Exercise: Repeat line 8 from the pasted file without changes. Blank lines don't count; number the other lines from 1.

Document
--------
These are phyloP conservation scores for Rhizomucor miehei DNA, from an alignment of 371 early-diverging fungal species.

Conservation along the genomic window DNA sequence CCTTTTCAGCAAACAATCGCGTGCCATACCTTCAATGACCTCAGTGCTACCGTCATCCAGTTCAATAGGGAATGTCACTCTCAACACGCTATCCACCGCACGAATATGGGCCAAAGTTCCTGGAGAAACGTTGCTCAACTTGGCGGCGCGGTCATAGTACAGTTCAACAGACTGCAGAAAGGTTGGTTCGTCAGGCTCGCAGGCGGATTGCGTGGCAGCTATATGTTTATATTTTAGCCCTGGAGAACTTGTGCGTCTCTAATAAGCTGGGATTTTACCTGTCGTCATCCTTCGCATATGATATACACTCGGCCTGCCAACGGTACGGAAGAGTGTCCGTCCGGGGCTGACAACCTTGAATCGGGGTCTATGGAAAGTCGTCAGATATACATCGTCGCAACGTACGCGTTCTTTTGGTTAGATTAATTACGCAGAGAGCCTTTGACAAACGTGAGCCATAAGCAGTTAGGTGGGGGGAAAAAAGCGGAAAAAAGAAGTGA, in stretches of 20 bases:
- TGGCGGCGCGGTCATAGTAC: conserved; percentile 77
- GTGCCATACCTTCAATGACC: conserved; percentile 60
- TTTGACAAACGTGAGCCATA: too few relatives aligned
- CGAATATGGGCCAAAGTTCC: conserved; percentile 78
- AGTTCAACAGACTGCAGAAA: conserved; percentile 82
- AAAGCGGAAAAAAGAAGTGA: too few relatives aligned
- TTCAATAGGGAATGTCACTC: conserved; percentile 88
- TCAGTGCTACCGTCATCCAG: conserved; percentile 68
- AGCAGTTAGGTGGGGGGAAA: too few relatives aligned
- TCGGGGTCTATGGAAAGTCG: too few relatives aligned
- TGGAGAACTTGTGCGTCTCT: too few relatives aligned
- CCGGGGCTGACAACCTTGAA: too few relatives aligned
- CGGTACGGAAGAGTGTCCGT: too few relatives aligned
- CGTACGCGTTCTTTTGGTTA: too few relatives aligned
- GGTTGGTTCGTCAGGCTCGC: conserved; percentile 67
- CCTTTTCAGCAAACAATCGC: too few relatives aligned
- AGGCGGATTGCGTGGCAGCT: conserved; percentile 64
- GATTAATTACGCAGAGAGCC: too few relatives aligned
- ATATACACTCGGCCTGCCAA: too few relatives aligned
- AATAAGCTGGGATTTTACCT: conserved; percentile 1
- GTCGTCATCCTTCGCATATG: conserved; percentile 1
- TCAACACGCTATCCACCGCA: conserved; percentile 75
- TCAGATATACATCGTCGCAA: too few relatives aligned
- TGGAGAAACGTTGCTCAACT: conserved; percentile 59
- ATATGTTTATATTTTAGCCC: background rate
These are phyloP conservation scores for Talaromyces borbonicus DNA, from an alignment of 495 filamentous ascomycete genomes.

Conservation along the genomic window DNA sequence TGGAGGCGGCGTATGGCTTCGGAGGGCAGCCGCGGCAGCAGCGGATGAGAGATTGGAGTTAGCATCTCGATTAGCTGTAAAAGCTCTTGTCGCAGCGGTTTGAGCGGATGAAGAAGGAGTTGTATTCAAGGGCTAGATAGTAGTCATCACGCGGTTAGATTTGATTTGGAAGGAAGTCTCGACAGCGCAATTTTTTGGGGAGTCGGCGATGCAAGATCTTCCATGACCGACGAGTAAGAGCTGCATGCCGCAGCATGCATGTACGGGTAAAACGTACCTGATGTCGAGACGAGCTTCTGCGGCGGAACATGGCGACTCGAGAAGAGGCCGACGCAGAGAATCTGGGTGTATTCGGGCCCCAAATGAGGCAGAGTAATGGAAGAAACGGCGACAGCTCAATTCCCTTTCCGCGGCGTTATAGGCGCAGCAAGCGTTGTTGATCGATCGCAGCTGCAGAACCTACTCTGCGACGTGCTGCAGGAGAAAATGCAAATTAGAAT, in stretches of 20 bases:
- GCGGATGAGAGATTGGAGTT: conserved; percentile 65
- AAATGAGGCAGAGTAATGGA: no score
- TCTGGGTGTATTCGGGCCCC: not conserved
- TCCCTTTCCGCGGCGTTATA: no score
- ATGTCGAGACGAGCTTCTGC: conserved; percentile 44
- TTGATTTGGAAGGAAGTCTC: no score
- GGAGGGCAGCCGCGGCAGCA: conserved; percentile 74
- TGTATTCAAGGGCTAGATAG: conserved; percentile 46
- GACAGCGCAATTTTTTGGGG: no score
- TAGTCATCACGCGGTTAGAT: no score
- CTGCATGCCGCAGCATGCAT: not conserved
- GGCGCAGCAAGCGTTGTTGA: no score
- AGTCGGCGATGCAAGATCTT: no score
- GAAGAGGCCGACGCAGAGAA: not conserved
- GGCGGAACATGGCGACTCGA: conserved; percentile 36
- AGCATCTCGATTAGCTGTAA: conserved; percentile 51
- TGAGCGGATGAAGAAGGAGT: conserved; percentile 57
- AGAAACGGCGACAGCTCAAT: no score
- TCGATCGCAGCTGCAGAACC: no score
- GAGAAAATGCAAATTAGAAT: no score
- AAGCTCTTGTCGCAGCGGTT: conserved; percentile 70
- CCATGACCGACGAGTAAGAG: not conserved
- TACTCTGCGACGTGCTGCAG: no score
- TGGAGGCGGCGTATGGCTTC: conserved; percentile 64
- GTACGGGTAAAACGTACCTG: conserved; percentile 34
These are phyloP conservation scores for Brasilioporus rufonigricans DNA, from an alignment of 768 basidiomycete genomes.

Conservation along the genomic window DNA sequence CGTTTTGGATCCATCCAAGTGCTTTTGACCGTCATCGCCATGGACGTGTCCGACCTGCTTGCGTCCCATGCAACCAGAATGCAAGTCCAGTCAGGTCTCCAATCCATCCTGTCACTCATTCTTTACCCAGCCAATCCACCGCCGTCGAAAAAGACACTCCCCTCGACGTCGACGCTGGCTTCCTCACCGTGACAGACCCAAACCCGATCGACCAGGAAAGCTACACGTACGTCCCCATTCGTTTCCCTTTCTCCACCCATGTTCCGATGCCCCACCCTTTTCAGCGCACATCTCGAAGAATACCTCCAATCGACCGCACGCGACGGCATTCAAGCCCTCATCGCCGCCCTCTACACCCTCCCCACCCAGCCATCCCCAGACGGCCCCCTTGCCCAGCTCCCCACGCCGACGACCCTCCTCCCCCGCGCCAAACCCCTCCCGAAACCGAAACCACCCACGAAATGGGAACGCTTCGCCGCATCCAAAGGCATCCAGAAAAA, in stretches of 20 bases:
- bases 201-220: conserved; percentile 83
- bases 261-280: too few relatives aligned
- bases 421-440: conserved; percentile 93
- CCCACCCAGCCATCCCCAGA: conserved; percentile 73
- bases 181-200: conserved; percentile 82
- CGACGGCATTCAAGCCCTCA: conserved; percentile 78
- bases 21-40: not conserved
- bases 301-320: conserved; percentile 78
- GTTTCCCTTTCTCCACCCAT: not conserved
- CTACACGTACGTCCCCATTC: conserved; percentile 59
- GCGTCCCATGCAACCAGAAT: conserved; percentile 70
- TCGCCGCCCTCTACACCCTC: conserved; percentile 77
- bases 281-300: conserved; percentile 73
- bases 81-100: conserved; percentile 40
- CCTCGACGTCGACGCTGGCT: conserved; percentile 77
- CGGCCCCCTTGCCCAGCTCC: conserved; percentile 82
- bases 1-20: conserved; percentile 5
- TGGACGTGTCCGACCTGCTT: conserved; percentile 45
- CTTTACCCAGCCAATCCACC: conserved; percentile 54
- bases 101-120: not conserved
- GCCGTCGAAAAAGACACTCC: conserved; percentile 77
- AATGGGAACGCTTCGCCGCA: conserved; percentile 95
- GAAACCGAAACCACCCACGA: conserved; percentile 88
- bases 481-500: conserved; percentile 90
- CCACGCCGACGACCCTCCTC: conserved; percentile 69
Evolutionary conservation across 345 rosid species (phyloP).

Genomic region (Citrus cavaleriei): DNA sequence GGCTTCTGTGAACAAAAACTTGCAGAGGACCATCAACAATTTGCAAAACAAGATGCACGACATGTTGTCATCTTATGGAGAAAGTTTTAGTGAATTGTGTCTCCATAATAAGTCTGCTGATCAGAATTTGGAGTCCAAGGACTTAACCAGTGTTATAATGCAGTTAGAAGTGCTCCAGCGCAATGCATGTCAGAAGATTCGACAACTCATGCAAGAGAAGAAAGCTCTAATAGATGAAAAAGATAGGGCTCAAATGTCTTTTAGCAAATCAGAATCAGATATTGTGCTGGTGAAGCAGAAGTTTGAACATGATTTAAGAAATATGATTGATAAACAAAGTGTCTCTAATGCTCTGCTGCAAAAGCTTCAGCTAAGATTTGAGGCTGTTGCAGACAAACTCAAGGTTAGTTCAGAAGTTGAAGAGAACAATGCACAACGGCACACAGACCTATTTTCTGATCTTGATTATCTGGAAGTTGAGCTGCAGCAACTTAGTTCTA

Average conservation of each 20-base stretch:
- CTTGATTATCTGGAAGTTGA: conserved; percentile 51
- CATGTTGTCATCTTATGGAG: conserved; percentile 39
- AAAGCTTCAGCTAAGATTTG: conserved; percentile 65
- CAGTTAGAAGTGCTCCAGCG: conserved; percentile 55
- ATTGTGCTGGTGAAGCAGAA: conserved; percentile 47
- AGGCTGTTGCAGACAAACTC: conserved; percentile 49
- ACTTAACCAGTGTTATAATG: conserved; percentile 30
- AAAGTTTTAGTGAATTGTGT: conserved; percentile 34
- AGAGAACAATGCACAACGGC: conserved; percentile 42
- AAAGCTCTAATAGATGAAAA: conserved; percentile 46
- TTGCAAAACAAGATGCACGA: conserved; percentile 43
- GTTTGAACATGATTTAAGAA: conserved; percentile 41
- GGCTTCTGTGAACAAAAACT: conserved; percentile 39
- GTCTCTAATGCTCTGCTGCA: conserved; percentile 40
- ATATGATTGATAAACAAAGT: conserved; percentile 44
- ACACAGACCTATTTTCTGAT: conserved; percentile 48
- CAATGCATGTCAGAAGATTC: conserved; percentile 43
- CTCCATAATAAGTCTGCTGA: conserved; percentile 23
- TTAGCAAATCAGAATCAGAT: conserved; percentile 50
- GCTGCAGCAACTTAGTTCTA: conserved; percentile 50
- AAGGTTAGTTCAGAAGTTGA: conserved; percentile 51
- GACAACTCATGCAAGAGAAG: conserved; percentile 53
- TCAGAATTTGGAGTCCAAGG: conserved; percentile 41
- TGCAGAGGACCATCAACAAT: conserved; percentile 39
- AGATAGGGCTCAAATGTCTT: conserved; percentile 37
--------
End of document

- AAAGCGGAAAAAAGAAGTGA: too few relatives aligned